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Navajo National Monument, Tonalea

(170 reviews on the web)
Navajo National Monument is located in Tonalea. Plan to visit Navajo National Monument during your Tonalea vacation using our convenient Tonalea trip itinerary builder.
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  • This is a short drive off hwy 160 and is definitely worth it. 1.3 mile round trip hike, all paved to see the cliff dwellings of multiple tribes of native peoples. It has a small museum and video to wa...  more »
  • The Navajo National Monument is more than a little off the beaten trail. For this reason, it is not troubled with crowds and can be enjoyed in its unspoiled state. With only a short amount of walking ...  more »
  • We first visited Navajo Nat'l Mon 30 years ago. Its a gorgeous place with its smaller canyons lined with juniper. Back then, we hiked the trail to Keet Seel ruins - we were not disappointed in the wal...  more »
  • If you are fit, take one of the morning hikes to Betatakin House. Almost original never restored cliff house. But its a 3 mile hike with a 1000 ft drop and then hike back out. But the trail alone is stunning.
  • Can't beat free RV sites at beautiful location. Great Anasazi ruins and excellent video.
  • Navajo National Monument is in the middle the Navajoland, but its ancient structures and ruins were created by the Anasazi, who predated the Navajo by many centuries. Today, the monument is a great place to get off the highway and visit the interpretive center or camp at Sunset Campground. The campground accommodates tent campers and smaller RVs or travel trailers. The maximum length allowed in the campground is twenty-eight feet. Camping is free! Water is available, but there is no RV dumpsite. There is mobile telephone coverage, but 4G data is spotty at best. Developed in the mid 1960s, the campground has a single loop road and is generally very quiet. The elevation is over 7000 feet, so it can be cold at night any time of year.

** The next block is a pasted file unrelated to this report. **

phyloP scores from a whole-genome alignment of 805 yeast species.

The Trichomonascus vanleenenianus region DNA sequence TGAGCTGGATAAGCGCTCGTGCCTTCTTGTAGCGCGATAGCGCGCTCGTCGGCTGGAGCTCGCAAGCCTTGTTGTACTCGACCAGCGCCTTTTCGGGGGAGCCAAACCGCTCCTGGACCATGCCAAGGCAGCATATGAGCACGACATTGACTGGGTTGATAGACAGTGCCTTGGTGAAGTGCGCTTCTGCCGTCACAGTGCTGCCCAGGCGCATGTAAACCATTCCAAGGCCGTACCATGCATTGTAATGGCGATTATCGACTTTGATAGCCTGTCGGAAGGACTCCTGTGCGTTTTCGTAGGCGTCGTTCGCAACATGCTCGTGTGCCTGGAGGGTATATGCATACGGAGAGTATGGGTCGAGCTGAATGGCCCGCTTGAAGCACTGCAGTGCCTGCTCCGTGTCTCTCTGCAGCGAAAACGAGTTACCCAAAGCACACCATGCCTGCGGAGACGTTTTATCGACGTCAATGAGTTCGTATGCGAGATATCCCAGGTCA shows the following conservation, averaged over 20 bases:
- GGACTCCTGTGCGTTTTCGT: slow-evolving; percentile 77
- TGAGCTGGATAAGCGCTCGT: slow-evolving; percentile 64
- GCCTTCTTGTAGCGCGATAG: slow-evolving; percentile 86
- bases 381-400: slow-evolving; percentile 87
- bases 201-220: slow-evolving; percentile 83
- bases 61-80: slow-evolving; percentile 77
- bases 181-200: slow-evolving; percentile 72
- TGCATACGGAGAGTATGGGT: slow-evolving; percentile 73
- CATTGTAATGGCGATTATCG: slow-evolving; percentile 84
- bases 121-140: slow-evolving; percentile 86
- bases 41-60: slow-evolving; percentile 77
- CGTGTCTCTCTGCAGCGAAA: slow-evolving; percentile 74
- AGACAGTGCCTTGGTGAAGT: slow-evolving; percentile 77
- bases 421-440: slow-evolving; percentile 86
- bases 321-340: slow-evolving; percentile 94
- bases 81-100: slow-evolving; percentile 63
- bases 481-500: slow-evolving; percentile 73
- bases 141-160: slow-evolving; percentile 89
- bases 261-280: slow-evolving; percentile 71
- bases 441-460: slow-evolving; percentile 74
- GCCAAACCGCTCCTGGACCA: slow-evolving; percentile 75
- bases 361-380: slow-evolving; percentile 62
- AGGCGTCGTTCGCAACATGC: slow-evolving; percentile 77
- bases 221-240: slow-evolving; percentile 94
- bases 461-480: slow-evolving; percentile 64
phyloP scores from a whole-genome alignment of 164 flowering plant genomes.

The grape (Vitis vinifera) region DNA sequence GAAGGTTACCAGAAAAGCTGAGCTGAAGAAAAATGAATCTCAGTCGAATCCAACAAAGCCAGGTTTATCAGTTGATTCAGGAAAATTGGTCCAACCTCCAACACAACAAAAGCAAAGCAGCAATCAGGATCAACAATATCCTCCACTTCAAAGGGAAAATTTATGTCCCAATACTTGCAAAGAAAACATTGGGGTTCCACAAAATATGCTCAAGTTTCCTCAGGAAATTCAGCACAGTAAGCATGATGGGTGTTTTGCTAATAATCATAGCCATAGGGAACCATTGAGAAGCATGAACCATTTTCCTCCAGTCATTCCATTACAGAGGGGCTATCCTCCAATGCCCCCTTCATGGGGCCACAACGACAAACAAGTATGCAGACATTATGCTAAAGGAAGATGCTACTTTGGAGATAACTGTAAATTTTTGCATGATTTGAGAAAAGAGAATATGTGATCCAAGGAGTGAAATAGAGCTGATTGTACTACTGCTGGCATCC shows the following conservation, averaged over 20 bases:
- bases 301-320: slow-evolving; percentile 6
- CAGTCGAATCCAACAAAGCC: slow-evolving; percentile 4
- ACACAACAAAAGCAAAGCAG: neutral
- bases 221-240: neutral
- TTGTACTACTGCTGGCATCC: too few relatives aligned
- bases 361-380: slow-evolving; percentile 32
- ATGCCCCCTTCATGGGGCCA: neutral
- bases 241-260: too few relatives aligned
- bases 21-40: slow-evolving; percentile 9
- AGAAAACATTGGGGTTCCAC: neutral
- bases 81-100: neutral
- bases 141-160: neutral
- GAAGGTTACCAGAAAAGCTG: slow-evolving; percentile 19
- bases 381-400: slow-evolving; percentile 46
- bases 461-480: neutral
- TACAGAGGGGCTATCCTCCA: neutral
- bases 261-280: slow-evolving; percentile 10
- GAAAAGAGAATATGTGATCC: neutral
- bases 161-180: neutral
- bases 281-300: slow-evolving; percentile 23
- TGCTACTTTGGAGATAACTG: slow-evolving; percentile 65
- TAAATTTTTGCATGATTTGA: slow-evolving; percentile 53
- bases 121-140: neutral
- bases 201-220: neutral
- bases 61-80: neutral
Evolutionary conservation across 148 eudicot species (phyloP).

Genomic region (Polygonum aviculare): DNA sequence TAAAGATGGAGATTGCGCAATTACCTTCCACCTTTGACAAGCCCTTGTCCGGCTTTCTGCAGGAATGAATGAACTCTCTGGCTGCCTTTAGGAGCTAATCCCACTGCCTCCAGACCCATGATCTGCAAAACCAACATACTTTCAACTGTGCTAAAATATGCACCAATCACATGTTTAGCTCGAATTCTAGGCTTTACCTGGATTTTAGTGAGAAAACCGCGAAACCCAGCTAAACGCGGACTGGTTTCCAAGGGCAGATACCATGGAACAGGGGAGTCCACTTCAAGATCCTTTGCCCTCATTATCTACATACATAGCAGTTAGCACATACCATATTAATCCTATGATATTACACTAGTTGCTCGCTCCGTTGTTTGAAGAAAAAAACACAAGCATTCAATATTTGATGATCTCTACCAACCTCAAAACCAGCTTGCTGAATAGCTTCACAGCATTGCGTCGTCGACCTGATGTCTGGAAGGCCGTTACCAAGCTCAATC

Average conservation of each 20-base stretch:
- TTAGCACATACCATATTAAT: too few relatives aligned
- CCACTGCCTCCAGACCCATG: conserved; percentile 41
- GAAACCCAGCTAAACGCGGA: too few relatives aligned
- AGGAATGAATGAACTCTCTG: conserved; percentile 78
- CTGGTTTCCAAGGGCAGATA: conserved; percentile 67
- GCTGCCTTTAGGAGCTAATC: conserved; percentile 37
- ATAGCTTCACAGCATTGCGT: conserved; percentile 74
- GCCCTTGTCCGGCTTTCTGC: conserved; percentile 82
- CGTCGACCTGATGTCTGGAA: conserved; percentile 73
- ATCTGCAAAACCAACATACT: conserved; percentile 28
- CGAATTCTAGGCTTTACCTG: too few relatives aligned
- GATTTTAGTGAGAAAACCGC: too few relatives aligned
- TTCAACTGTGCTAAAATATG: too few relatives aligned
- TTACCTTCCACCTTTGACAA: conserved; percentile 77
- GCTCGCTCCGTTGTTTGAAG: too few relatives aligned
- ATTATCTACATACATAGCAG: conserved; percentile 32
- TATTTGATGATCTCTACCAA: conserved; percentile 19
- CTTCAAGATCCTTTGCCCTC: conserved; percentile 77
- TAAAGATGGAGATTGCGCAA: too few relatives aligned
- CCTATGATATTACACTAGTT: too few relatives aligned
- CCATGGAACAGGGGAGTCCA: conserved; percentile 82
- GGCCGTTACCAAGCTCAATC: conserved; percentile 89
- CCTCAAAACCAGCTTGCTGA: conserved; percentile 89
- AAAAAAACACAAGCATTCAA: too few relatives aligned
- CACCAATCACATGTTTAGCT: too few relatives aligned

• Beautiful valley but poorly managed. Dirt roads and parts are near washed out so make sure you have a high clearance vehicle of you are driving in. We arrived minutes after it opened but the only thing open and ready was the first gate. Everything else was slowly opened over the next two hours, including the second hate into the valley. I paid so drive around it when I couldn't find any help, or anyone for that matter, to provide assistance.
  • Cool, free park. It was interesting seeing some old pueblan cliff dwellings and the information on the walk of the plants and the way they were used.